Here Upayunjmahe has loot vibhakti in uttam purush plural number. Loot vibhakti is always used for future tense. So it means "We will spend 1 year and 8 months"
So it cannot be past tense as translated here, it should be future only. As per the proof of SECTION CLXXV, already 10 years were passed and the current year was 11th year only during which Duryodhana performed the sacrifice and Karna took his vow.
So, it means, when Karna took his oath of charity, then there were 1 year & 8 months more to complete the exile of Pandavas. The charity was started from that time & was continued till his death.]
No such incident was shown in either of the shows. Karna is shown as Danveer by virtue of his greatness and not for the specific purpose of defeating Pandavas only for less than 2 years.
Planning of cursing Pandavas by Durvasa:
Vaisampayana continued, "Hearing these words of the great ascetic, Suyodhana felt himself to be inspired with new life. Indeed, it had been agreed upon between himself and Karna and Dussasana as to what the boon should be that he would ask of the Muni if the latter were pleased with his reception. And the evil-minded king, bethinking himself of what had previously been decided, joyfully solicited the following favour, saying, 'The great king Yudhishthira is the eldest and the best of our race. That pious man is now living in the forest with his brothers. Do thou, therefore, once become the guest of that illustrious one even as, O Brahmana, thou hast with thy disciples been mine for some time. If thou art minded to do me a favour, do thou go unto him at a time when that delicate and excellent lady, the celebrated princess of Panchala, after having regaled with food the Brahmanas, her husbands and herself, may lie down to rest.'
BRC (Episode 52): Such planning is made by Shakuni not Karna as per the show.
SP: Karna was not involved here.
When Karna gave his kavach-kundal to Indra:
Vaisampayana continued, "Although thus urged with various words by Karna, still, O chief of the Bharata race, that Brahmana did not ask for any other boon. And although Karna sought to pacify him to the best of his power, and worshipped him duly, yet that best of Brahmanas did not ask for any other boon. And when that foremost of Brahmanas did not ask for any other boon, Radha's son again spake unto him with a smile, 'My mail, O regenerate one, hath been born with my body, and this pair of ear-rings hath arisen from Amrita. It is for these that I am unslayable in the worlds. Therefore, I cannot part with them. Do thou, O bull among Brahmanas, accept from me the entire kingdom of the earth, rid of enemies and full of prosperity! O foremost of regenerate ones, if I am deprived of my ear-rings, and the mail born with my body, I shall be liable to be vanquished by the foes!'
Vaisampayana continued, "When the illustrious slayer of Paka refused to ask for any other boon, Kama* with a smile again addressed him, saying, 'O god of gods, even before this, I had recognised thee, O Lord! O Sakra, it is not proper for me to confer on thee any unprofitable boon, for thou art the very lord of the celestials! On the contrary, being as thou art the Creator and lord of all beings, it is thou that shouldst confer boons on me! If, O god, I give thee this coat of mail and ear-rings, then I am sure to meet with destruction, and thou shalt also undergo ridicule! Therefore, O Sakra, take my earrings and excellent mail in exchange for something conferred by thee on me! Otherwise, I will not bestow them on thee!' Thereupon Sakra replied, 'Even before I had come to thee, Surya had known of my purpose and without doubt, it is he that hath unfolded everything unto thee! O Karna, be it as thou wishest! O son, except the thunder-bolt alone, tell me what it is that thou desirest to have!'"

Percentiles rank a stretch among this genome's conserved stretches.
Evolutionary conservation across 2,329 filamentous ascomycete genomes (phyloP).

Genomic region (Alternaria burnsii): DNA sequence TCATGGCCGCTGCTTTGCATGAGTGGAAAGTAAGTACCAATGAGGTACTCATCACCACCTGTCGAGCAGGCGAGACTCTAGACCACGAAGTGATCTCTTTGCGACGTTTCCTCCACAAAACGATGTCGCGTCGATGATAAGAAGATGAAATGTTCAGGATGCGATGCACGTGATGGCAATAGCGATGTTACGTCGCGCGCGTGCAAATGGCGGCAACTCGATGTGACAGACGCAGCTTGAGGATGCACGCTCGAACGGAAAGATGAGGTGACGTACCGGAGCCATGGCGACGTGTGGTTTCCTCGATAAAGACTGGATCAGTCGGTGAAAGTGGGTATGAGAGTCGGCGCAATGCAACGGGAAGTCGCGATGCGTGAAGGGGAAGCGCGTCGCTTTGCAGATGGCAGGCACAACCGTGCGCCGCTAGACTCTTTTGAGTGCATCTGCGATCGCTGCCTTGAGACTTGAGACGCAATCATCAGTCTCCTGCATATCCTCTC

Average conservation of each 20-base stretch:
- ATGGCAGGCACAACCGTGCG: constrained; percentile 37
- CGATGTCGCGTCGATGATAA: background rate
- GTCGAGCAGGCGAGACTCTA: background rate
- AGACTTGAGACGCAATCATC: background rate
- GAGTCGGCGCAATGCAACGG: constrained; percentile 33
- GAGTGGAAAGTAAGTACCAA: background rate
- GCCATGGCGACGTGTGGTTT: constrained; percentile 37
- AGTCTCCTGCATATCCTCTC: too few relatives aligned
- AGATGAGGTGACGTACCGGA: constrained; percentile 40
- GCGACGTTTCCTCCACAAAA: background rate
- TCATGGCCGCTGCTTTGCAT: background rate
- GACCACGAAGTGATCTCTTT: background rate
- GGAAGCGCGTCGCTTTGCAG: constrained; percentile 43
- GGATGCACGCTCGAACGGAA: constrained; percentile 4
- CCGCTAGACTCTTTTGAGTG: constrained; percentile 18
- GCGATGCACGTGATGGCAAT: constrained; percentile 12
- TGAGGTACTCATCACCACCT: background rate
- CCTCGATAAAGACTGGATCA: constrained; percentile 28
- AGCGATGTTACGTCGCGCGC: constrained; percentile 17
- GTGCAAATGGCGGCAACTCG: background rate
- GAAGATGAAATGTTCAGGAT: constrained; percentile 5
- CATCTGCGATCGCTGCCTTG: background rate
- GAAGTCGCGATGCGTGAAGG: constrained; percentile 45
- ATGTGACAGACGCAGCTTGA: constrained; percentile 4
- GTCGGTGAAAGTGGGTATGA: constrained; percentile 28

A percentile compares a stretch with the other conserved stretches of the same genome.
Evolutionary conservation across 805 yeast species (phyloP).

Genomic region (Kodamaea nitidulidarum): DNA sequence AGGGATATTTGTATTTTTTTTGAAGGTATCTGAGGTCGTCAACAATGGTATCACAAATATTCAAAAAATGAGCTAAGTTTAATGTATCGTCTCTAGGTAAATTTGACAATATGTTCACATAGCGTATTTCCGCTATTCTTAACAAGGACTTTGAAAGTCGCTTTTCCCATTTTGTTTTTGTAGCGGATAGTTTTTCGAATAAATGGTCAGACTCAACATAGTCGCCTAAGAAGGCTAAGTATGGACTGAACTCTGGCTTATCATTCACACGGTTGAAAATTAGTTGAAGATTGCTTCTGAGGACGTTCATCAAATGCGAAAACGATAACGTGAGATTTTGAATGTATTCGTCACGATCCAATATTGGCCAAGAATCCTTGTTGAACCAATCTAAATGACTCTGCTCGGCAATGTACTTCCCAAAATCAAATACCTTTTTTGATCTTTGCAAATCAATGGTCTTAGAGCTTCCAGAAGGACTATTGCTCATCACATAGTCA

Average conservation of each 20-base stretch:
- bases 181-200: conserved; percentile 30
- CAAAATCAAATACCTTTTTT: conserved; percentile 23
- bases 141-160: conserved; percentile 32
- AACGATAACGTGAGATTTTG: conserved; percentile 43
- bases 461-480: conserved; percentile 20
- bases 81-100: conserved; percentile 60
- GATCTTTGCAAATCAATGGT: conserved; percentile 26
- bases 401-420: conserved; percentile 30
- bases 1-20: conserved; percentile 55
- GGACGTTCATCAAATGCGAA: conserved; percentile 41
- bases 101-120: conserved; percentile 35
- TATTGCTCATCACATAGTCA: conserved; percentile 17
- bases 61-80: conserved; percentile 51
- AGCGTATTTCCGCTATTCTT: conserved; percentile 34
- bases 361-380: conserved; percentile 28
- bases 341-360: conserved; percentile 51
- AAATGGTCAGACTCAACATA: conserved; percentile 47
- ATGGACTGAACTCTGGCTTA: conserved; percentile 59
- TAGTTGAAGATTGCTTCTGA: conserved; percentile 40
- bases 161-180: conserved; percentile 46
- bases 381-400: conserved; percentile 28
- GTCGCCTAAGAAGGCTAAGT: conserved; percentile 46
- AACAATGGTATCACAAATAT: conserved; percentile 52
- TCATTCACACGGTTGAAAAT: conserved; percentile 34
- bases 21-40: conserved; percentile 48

Vaisampayana continued, "Hearing these words of Indra, Karna was filled with delight and seeing that his purpose was about to be accomplished he approached Vasava, and intent upon obtaining a dart incapable of being baffled, he addressed Indra, saying, 'Do thou, O Vasava, in exchange for my coat of mail and ear-rings, give me a dart incapable of being baffled, and competent to destroy hosts of enemies when arrayed in order of battle!' Thereupon, O ruler of earth, fixing his mind for a moment on the dart (for bringing it there), Vasava thus spake unto Karna, 'Do thou give me thy ear-rings, and the coat of mail born with thy body, and in return take this dart on these terms! When I encounter the Daitya in battle, this dart that is incapable of being baffled, hurled by my hand, destroyeth enemies by hundreds, and cometh back to my hand after achieving its purpose. In thy hand, however, this dart, O son of Suta, will slay only one powerful enemy of thine. And having achieved that feat, it will, roaring and blazing, return to me!' Thereat Karna said, 'I desire to slay in fierce fight even one enemy of mine, who roareth fiercely and is hot as fire, and of whom I am in fear!' At this, Indra said, 'Thou shall slay such a roaring and powerful foe in battle. But that one whom thou seekest to slay, is protected by an illustrious personage. Even He whom persons versed in the Vedas call 'the invincible Boar,' and 'the incomprehensible Narayana,' even that Krishna himself, is protecting him!' Thereupon Karna replied, 'Even if this be so, do thou, O illustrious one give me the weapon that will destroy only one powerful foe! I shall, on my part, bestow on thee my mail and ear-rings, cutting them off my person. Do thou, however, grant that my body, thus wounded, may not be unsightly!' Hearing this, Indra said, 'As thou, O Karna, art bent upon observing the truth, thy person shall not be unsightly, or shall any scar remain on it. And, O thou best of those that are graced with speech, O Karna, thou shall be possessed of complexion and energy of thy father him self. And if, maddened by wrath, thou hurlest this dart, while there are still other weapons with thee, and when thy life also is not in imminent peril, it will fall even on thyself.' Karna answered, 'As thou directest me, O Sakra, I shall hurl this Vasavi dart only when I am in imminent peril! Truly I tell thee this!'"